Contains: Nightshades, offal, dairy. Is: Gluten-free, grain-free.
Okay, my version of “Chopped” without the insane and foolish run around before the 30 minute timer buzzes.
This was part of a recipe challenge on CookingBites.com. I had to incorporate paprika into a dish of any sort. I could use any type of paprika.
It was thawed out, and I wasn’t going to be available to cook in a few days, plus I wasn’t always going to be dining at home every meal anyway – and I had other things in my fridge that also wanted the same consideration.
Opened for a couple other dishes, and just for gnoshing on, I thought — why not use it with the other items, eh?
Yup, another Use It Or Lose It. Although I could have treated the chickens with it. But hey, I needed to eat my greens!
Prep Time: 15 minutes.
Marinating Time: 6-24 hours.
Cook Time: 45 minutes.
Rest Time: not essential.
Beef Kidney Paprika over Spinach
- About 1 pound / 450 grams of beef kidney.
- 3/4 cup / 180 mL whole milk yogurt, plain and unsweetened. (Full-fat coconut yogurt option)
- 2 teaspoons total paprika (I used 1 teaspoon smoked Spanish hot paprika + 1 teaspoon Hungarian paprika)
- 1/8 teaspoon freshly ground pepper (I used Trader Joe’s Rainbow Peppercorns)
- a pinch of pink Himalayan salt or sea salt.
- 2 small onions (about 5 ounces / 150 grams), peeled and coarsely chopped.
- 2-3 teaspoons of a healthy high-heat vegetable oil (I use avocado).
- 280 ounces fresh spinach.
So, I cut up the kidney (1- 1.5 inch chunks optimal), removed the cortex (that hard white center), discarded that. Made a mix with about 3/4 cup yogurt and a teaspoon each of my two types of paprika – one could also do two teaspoons of the milder Hungarian and leave out the spicy smoked – or if one has a mildly seasoned smoked paprika, that should work as well. Add the pepper and salt. Taste and adjust, keeping in mind that once the kidneys are added and they marinate, this will dilute some.
Marinate the kidneys in this, and refrigerate for 6 – 24 hours.
Occasionally, pull the dish out of the fridge, and stir.
When you are ready to cook, take the onions and sauté until lightly browned (and at least translucent) in a skillet to which you’ve added your oil and have brought to medium high heat. Ten-fifteen minutes.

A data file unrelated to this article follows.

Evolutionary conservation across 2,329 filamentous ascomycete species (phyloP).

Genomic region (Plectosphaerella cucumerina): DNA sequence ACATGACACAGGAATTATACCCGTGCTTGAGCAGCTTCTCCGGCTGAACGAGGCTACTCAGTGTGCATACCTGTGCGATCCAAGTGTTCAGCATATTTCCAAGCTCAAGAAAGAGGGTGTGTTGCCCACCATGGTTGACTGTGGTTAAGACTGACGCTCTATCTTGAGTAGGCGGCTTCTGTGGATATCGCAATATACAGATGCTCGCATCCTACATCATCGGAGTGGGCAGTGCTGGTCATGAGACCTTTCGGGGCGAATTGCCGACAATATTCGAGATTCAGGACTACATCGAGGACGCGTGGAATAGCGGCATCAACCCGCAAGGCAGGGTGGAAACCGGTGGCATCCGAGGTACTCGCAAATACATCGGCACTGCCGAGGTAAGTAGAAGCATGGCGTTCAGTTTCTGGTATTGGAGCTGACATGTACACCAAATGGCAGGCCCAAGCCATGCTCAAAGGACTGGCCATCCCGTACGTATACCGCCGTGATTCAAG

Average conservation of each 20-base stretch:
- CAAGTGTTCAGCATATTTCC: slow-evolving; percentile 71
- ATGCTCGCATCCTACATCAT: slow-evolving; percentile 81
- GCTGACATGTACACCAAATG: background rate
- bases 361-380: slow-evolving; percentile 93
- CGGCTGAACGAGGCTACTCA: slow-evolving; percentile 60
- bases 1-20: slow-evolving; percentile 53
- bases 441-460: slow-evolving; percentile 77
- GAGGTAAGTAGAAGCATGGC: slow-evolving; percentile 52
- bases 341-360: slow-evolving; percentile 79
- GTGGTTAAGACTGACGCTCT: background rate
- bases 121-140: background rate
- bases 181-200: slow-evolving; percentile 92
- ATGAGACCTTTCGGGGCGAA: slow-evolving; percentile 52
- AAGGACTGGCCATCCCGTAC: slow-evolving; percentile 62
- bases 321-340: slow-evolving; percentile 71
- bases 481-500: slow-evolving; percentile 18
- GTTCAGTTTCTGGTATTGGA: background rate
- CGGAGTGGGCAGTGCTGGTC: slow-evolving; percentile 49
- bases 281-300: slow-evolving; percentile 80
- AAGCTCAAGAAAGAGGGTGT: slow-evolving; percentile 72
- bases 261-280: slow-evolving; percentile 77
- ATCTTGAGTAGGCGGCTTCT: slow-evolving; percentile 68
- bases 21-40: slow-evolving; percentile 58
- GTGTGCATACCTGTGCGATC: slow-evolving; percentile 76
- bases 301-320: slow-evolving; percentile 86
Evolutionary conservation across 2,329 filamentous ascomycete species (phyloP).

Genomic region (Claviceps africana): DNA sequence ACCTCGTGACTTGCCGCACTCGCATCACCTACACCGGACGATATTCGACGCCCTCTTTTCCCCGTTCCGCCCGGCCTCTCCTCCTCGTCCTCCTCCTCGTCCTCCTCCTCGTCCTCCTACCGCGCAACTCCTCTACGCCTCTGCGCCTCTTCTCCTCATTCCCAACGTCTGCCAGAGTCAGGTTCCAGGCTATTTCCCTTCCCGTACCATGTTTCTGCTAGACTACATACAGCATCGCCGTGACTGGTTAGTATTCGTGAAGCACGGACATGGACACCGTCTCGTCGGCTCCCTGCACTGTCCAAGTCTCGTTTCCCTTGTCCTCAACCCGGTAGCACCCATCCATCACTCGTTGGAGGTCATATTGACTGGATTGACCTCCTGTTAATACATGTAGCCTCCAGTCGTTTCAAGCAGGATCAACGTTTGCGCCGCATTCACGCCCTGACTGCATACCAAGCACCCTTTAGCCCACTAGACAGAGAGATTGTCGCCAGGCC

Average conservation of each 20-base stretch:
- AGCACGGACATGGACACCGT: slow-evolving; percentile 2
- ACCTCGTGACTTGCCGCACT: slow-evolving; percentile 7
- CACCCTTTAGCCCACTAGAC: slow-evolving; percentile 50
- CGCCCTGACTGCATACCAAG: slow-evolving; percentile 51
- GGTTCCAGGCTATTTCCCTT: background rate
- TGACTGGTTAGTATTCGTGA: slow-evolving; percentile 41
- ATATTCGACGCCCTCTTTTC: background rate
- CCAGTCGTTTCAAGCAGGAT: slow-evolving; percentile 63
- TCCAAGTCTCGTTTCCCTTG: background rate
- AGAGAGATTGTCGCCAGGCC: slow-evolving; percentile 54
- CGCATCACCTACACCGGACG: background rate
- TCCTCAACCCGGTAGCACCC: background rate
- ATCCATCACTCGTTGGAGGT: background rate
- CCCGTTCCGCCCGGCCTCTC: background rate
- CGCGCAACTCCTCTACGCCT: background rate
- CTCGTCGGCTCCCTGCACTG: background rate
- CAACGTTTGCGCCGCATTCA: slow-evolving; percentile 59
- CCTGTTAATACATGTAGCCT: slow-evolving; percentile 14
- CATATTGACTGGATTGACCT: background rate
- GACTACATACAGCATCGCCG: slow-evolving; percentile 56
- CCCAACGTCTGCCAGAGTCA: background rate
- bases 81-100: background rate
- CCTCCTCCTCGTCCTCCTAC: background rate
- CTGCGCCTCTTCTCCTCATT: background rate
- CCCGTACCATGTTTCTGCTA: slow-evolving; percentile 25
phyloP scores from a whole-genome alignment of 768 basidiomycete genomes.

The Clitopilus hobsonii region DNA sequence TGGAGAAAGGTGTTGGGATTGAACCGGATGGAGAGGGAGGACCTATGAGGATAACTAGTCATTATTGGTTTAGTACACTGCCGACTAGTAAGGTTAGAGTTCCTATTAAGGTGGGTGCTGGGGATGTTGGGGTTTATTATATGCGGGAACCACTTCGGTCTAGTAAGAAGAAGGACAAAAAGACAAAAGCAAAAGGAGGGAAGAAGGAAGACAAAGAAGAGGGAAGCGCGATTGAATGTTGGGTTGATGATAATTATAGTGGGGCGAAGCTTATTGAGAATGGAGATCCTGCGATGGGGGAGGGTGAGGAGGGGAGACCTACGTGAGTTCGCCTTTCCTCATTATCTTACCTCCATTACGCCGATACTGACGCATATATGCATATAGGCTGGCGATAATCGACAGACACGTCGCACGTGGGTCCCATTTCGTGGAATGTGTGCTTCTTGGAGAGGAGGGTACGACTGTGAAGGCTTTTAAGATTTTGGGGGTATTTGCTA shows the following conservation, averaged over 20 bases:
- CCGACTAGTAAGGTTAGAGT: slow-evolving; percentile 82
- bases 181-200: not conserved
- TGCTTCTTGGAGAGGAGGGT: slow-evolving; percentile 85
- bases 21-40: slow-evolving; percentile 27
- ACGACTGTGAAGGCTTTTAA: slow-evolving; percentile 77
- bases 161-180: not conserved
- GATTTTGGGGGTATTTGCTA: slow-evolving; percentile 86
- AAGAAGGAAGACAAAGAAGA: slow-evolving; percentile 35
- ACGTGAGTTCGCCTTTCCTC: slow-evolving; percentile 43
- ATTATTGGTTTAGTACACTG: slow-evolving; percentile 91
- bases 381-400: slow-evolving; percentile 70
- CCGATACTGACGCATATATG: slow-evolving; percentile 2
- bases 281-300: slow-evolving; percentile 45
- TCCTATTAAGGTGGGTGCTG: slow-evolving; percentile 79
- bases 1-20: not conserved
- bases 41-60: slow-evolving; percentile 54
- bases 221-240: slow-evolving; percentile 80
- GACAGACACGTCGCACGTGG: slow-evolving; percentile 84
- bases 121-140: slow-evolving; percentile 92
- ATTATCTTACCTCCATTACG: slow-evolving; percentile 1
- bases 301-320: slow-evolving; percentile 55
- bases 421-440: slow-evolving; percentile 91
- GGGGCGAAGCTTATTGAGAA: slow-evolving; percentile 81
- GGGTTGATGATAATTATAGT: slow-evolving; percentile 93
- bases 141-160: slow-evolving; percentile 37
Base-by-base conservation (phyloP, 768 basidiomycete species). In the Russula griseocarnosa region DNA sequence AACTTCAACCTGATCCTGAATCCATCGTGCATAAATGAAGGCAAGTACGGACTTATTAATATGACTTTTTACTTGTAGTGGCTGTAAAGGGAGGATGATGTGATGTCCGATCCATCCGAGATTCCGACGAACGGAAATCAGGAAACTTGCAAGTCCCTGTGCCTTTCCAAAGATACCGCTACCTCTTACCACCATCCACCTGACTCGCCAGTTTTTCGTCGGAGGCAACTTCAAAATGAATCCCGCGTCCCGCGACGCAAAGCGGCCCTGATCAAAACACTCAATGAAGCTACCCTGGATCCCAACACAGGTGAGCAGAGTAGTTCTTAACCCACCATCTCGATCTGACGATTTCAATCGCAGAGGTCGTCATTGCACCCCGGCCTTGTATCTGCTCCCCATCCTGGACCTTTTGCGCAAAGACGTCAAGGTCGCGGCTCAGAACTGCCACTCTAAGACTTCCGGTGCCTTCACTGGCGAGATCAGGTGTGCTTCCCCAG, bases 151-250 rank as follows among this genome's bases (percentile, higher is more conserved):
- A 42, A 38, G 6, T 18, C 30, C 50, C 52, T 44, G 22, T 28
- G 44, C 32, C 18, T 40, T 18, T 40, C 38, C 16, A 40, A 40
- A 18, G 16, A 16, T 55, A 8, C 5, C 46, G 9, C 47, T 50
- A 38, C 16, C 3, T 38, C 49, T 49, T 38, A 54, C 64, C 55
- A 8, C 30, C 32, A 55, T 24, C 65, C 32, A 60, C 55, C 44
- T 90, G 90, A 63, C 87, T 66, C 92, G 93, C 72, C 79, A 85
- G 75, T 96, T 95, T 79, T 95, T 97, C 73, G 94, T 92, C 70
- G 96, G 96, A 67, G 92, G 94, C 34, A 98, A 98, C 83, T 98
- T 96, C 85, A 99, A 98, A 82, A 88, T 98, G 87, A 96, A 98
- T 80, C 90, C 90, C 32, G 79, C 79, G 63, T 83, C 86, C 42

Add all the kidney and marinate mixture, and reduce heat, but keep the skillet contents simmering. Stir often. Cook about 25-30 minutes.
In a steamer, add water below, and add the spinach above.
Timing for the spinach will depend on whether you are using a gas, induction or regular electric range. Bring the water in the spinach steamer to a boil, then time for about 5 minutes to wilt your leaves. You want to time all this so that the spinach isn’t overcooked, but that the kidneys are done. (One can always turn the kidney skillet down to a low heat while the spinach water comes to a boil and then the spinach steams.)
Serve the kidney mixture over the bed of spinach you lay out on a plate.
If you wish, dot with parsley for garnish.
This kidney came from a grass-fed, grass-finished cow (or steer) from Vermont.
And we serve it with respect to Farm Fresh Tuesdays, Fiesta Friday, co-host Mollie @ Frugal Hausfrau), Full Plate Thursdays,
I have never made kidneys, although we always had liver when I was a child. I made it a few times as an adult, although it’s been a while – I think since I learned that there were higher concentrations of pesticides in the liver, and that was way back in the ’80s Now you can hardly even find it.
Thanks for sharing at Fiesta Friday!
I agree about liver and kidney – I will only eat them if they come from locally pasture-raised animals where the farm has a track record for raising them up right. The liver, especially, is the filtration organ. I still do see liver in supermarkets (never kidney). Oh, sometime this fall I plan to make liverwurst.
I LOVE liverworst, but only when it’s called Braunschwager, haha!
Thanks, I will keep the Braunschwager name in mind when I surf out a good liverwurst recipe to try.
You could make it for Octoberfest! Funny thing is my kids loved Braunschwager. They never knew what it was!
Sounds like a plan!!
Doesn’t kidney taste just like liver? I think I had it once before, and to me it tasted like liver.
Btw, Diann, just a reminder that you’ll be cohosting tomorrow with Jhuls. Thanks!! ❤
Kidney resembles liver, but frankly, I think it tastes a lot better than liver (which is something I prefer to have in liverwurst or a pate).
Yep, I am on the co-hosting! Thanks for the reminder.
What a creative recipe to meet your challenge, it looks very interesting! Thanks so much for sharing your awesome post with us at Full Plate Thursday,447 this week. Hope you have a great Labor Day Weekend and come back to see us real soon!
Thanks and yes, I’ll be back over at Full Plate! Finally sold my old home, and have been a bit going into some “down time”. I’m glad you liked the recipe.